This post on Lifehacker got me thinking about an idea I had for a while. The post compares the advantages of bootlegged movies over buying a legit copy. FBI warnings, movie previews, etc that you can’t skip.
It’s so true.
Nothing strikes this notion more than sports gear. A replica NFL jersey (a replica!) costs about $80 ($80!). Knock-offs cost $15-$20.
I bet any amount of money that they would sell more than 100% more if they cut that price in half. They’d probably sell 10x the jerseys if they sliced the price to 1/3.
The demand for the counterfeit gear should sound alarms. Not the counterfeiters fulfilling the demand!
They would not only get more people to buy who would have passed on a jersey all together, but they would put a serious cramp on the counterfeiters. Instead of playing whack-a-mole with Asian importers, they can compete on price. And sell a ton more–not only recapturing lost sales to counterfeiters.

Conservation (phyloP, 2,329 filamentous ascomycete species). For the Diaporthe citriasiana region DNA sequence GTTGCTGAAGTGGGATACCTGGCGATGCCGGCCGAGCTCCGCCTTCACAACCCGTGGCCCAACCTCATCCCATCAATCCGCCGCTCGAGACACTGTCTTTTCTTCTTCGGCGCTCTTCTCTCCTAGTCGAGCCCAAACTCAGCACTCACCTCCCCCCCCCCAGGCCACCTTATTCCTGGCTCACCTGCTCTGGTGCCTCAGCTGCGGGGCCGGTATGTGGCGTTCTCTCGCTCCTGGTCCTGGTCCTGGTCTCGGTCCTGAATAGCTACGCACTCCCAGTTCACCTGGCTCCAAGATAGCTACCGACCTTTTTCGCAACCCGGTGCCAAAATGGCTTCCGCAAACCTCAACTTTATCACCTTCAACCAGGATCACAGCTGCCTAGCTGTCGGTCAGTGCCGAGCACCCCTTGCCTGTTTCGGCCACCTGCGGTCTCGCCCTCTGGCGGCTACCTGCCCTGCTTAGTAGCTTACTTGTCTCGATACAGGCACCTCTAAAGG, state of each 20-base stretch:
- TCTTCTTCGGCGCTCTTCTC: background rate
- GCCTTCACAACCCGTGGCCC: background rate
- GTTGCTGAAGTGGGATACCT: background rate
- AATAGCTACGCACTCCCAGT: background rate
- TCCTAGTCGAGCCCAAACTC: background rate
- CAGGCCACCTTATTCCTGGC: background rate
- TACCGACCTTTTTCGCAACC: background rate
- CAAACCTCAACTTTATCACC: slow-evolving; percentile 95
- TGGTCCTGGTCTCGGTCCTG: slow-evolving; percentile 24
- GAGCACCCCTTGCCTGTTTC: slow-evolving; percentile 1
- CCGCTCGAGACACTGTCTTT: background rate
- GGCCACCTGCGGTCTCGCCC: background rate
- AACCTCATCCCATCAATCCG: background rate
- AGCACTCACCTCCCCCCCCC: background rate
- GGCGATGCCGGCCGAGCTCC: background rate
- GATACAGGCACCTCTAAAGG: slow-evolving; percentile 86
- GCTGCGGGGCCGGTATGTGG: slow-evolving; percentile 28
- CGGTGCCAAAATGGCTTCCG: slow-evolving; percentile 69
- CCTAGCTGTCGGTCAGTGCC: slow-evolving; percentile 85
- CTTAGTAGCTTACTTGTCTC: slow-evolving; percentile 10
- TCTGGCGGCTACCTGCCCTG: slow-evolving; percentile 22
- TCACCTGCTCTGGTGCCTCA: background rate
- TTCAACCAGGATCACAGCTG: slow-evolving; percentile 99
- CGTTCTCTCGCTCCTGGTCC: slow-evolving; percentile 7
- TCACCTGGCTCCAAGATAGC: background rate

Pricing is a funny thing. I used to work in the casual games industry. The going rate for a game when I started was $19.95. That’s getting up there. This was a free trial model. The conversion rate from free trial to buy was extremely low (a small fraction of a percent low). We ran a test once, and slashed prices in half. We more than doubled sales. More revenue when charging less! hmmmm Still though, I thought there was more room to cut. I thought $4.95 was the magic number. Where there is little or no cost resistance. Almost competing with the cost of a premium cup of coffee. At that rate, I bet there would have been 100x the sales.
I wonder how many companies do a true price sensitivity analysis.
Why punish your best customers?